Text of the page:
Publication 523 may end up being your favorite IRS publication. That is if you can really have an IRS publication that you really like. When you sell your main home or primary residence, up to $250,000 may be excluded from your income. The amount jumps up to$500,000 for married couples that sell their primary residence. When individuals or couples start considering retirement decisions, they often don’t think about the equity in their house nor the tax treatment that may occur when they downsize their primary residence. (source: IRS.gov)
In order to meet the primary residence exclusion requirement you must meet the following requirements:
- You owned the residence for any two of the last five years. 24 months of 760 days.
- You occupied your residence for any two of the last five
- You haven’t used the exclusion within the last two years.
If you are married you need to meet the following requirements:
- You are married and file a joint return for the year.
- Either you or your spouse has owned the residence for at
least two out of the last five years.
- Both you and your spouse have used the home as your
principal residence for two out of the last five years.
- Neither you nor your spouse has used the exclusion
within the last two years.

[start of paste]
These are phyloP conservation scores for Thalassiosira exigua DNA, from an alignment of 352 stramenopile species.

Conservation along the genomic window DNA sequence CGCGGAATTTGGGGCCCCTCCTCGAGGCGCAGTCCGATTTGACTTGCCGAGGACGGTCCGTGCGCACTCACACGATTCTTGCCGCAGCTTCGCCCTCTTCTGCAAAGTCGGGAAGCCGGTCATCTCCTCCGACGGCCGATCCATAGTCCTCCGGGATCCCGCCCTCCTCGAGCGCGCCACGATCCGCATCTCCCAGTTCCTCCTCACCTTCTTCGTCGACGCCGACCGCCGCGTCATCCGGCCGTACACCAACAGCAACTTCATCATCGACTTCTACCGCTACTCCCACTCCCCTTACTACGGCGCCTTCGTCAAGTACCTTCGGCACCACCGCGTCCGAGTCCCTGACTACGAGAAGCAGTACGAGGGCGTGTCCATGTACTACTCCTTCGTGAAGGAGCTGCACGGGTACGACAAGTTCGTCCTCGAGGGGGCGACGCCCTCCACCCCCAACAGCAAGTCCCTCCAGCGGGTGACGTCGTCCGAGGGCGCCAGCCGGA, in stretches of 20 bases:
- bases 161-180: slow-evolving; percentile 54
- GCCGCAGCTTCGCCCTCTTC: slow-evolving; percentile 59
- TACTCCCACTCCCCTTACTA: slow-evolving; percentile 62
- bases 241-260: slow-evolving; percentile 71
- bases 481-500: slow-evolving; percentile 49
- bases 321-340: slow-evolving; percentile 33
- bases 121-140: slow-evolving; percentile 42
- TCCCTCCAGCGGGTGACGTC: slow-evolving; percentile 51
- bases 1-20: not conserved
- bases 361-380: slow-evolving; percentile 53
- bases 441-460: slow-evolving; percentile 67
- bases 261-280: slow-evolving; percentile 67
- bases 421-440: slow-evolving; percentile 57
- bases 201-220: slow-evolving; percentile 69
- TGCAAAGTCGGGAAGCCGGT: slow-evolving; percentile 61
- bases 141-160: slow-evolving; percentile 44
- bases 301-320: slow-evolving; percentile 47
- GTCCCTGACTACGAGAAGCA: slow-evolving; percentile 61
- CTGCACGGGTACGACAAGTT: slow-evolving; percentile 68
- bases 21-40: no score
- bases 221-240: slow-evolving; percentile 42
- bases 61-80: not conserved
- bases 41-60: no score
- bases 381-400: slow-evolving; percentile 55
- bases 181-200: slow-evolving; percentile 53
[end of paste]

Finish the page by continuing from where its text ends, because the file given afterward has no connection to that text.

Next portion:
The required 2 years of ownership and use during the 5-year period on the date of the sale does not have to be continuous. You meet the IRS tests if you can show that you owned and lived in the property as your main home for either 24 full months or 730 days (365 x 2) during the 5-year period ending on the date of the sale. There is some art to this from time to time, but it’s really important you get your ducks in a row so you can maximize this important exclusion. This has become more important to watch now that real estate has rebounded in many parts of the country.
Example 1 – Home owned and occupied for 3 years
Kim bought and moved into her main home in September 2006. She sold the home at a gain on October 12, 2009. During the 5 year period ending on the date of the sale (September 16, 2006 – October 12, 2009), she owned and lived in the home for 3 years. Kim meets the ownership and the use tests above. (source: www.real-estate-owner.com)
Example 2 – Met ownership test but not the use test
Carlos bought a home in 2004. After living in it for 6 months, he moved out. He never lived in the home again and sold it at a gain on May 15, 2009. He owned the home during the entire 5 year period ending on the date of the sale (May 16, 2004 – May 15, 2009). However, he did not live in it for the required 2 years. Carlos meets the ownership test but not the use test. He cannot exclude any part of his gain on the sale, unless he qualified for a reduced maximum exclusion (explained later). (source: www.real-estate-owner.com)
Will you pay capital gains tax on the sale of your primary residence? Decide what strategy is best for you and think about how to increase your bottom line! Where else will you get a $500,000 tax break!!!!